Looping by Month: Loop Until with DateAdd

Reader Francesco Foti writes in with his own solution to the Looping by Month challenge.

Looping by Month: Loop Until with DateAdd

This is the fourth in a series of articles about looping code one month at a time.

Writing a loop that iterates one month at a time is a subtly tricky problem. The difficulty isn't so much in writing the code itself.  The challenge is to write the code in such a way that your intent is clear to the reader.

Reader Submission

One of the things I find endlessly fascinating about programming is the myriad solutions to solving the same problem.  The collective knowledge of the internet makes finding these sorts of alternative solutions easier than ever before.

This fourth method of looping by month was submitted by friend of the blog, Francesco Foti (@francescofoti).  He's got a great Access blog of his own over at http://francescofoti.com/.  Be sure to check it out.

Looping by month using DateAdd() and Loop Until

Here's Francesco's code in copy/paste-able format.  I modified it slightly to accept a StartDate and EndDate parameter:

Sub LoopUntilMonths(StartDate As Date, EndDate As Date)
    Dim vThisDate As Variant
    Dim iYear     As Integer
    Dim iMonth    As Integer
    Dim vMonthEnd As Variant
    vThisDate = StartDate
      iYear = Year(vThisDate)
      iMonth = Month(vThisDate)
      vMonthEnd = DateSerial(iYear, iMonth + 1, 0)
      Debug.Print vThisDate, iMonth, iYear, vMonthEnd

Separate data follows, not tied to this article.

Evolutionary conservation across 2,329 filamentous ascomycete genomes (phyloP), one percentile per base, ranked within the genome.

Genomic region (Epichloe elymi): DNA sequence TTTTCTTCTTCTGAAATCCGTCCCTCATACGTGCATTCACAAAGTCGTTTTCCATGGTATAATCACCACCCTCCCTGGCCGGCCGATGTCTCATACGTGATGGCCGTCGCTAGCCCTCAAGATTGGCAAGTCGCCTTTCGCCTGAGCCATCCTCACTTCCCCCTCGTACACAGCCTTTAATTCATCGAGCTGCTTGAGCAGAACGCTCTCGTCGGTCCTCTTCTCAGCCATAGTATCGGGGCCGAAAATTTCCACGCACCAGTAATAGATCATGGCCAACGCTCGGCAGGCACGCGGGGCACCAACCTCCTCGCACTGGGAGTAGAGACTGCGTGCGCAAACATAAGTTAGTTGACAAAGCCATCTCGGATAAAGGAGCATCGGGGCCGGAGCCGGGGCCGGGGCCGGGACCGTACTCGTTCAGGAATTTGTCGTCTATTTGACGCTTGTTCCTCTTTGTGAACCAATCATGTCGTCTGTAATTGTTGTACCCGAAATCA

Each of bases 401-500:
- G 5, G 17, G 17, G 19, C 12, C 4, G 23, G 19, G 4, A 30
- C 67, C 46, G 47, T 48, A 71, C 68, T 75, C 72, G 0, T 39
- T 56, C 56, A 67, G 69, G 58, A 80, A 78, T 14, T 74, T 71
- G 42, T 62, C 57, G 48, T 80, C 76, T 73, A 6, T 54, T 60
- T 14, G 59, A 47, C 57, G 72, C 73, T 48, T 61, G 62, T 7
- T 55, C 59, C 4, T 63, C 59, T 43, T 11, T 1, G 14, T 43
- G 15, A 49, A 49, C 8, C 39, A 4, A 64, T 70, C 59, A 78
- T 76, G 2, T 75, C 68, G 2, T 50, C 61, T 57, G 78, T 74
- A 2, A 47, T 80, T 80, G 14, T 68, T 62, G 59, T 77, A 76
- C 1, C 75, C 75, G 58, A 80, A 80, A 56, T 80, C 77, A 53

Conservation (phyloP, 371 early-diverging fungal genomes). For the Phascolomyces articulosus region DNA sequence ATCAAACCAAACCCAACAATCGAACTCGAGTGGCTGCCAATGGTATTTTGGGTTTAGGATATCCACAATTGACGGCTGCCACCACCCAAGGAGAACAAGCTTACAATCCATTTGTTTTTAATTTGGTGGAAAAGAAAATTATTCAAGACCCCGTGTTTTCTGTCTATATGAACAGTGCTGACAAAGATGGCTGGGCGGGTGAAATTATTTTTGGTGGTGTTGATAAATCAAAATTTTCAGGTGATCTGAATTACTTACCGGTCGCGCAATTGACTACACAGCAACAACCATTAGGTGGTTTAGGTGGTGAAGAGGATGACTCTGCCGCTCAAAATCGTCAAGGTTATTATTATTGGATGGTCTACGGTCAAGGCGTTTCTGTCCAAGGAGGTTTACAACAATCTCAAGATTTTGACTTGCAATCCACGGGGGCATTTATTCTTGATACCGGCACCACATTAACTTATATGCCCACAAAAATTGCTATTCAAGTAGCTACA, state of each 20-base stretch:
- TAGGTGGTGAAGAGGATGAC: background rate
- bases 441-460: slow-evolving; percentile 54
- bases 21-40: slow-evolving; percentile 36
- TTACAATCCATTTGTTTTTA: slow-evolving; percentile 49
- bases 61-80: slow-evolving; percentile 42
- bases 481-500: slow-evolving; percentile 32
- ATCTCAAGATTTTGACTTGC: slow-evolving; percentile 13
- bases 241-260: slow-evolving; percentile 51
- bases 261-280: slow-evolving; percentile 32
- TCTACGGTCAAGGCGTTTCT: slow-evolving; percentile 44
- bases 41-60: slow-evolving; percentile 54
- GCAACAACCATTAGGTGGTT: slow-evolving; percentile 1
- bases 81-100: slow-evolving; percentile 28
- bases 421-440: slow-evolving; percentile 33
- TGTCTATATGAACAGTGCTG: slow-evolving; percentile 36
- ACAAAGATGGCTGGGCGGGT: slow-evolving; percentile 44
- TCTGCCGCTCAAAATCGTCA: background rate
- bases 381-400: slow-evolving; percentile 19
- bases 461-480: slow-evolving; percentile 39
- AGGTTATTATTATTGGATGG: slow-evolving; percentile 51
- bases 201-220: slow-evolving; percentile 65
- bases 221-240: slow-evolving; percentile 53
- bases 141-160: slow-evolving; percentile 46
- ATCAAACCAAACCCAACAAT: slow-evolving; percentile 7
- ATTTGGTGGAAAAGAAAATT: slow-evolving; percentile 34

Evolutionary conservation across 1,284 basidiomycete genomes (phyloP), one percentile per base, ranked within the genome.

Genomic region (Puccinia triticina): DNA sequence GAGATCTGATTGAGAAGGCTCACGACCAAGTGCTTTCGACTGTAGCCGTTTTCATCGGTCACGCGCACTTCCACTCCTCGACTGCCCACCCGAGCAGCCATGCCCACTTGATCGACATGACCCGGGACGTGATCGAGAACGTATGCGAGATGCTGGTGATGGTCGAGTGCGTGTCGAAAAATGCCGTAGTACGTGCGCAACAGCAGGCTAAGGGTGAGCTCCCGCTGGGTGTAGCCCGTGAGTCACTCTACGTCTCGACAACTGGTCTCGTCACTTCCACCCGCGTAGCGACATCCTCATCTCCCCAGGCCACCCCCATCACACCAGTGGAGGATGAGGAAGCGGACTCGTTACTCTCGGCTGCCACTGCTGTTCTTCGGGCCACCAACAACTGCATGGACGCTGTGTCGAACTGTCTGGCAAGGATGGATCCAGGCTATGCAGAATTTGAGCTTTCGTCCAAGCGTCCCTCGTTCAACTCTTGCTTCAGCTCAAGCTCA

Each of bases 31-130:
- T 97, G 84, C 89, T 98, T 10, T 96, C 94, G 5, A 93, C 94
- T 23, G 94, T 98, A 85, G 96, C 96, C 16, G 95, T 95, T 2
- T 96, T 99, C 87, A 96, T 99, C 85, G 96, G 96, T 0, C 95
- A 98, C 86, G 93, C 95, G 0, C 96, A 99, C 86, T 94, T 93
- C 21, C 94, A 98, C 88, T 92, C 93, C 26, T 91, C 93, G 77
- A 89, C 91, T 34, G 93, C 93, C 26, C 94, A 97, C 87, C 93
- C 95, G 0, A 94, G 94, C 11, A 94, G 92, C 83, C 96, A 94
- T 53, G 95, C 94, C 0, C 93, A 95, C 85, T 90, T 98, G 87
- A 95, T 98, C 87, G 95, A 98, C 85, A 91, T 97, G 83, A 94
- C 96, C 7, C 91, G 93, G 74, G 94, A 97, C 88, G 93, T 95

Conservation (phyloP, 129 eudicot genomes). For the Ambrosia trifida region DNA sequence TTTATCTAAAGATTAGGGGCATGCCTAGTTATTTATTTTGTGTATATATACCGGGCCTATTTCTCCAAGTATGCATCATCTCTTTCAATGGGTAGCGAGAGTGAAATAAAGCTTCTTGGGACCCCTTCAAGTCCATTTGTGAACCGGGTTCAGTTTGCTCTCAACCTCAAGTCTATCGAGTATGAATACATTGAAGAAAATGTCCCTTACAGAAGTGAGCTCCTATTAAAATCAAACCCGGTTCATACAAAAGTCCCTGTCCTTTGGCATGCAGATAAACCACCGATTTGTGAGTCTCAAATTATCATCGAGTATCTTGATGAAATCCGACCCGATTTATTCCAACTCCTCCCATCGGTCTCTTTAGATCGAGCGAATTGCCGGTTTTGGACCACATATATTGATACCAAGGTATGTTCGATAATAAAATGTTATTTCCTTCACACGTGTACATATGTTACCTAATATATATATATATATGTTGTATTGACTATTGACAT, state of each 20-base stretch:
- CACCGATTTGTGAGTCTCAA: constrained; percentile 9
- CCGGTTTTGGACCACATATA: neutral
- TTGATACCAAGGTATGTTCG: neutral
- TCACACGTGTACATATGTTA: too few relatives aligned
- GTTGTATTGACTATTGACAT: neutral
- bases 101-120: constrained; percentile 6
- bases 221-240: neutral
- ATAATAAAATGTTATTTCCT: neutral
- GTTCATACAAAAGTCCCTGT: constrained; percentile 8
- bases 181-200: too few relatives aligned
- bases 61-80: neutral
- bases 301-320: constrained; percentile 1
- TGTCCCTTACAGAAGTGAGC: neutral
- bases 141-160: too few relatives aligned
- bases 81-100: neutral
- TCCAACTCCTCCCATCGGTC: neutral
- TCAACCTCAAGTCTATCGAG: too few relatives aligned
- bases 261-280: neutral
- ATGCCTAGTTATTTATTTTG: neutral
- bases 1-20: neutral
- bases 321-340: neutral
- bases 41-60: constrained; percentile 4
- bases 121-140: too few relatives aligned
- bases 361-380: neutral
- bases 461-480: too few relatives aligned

vThisDate = DateAdd("m", 1, vThisDate)
    Loop Until vThisDate > EndDate

End Sub

I was curious to know how the DateAdd() function would handle incrementing by month from a date on the 31st day of the month when the following month had only 30 days.  It turns out that it if the following month does not have enough days, then the function returns whatever the last day of the month is.

An example makes this clearer:

LoopUntilMonths #10/31/2020#, #3/31/2021#
10/31/2020     10            2020         10/31/2020 
11/30/2020     11            2020         11/30/2020 
12/30/2020     12            2020         12/31/2020 
1/30/2021      1             2021         1/31/2021 
2/28/2021      2             2021         2/28/2021 
3/28/2021      3             2021         3/31/2021 


Whether you find this approach more readable than some of the others may be as much about personal preference and coding style as anything else.  One thing I do really like about this approach is the way that the StartDate and EndDate lines set off the loop.

I think visual cues are incredibly important when it comes to code readability.  When I read the code above, my mind intuitively groups all the code between the line with StartDate and the line with EndDate and registers that as, "This is all the stuff that happens as we move from the start date to the end date."

Thanks again for engaging, Francesco!

Image by It is not permitted to sell my photos with StockAgencies from Pixabay  (editor's note: That's a weird name for a child, but it's probably real)

All original code samples by Mike Wolfe are licensed under CC BY 4.0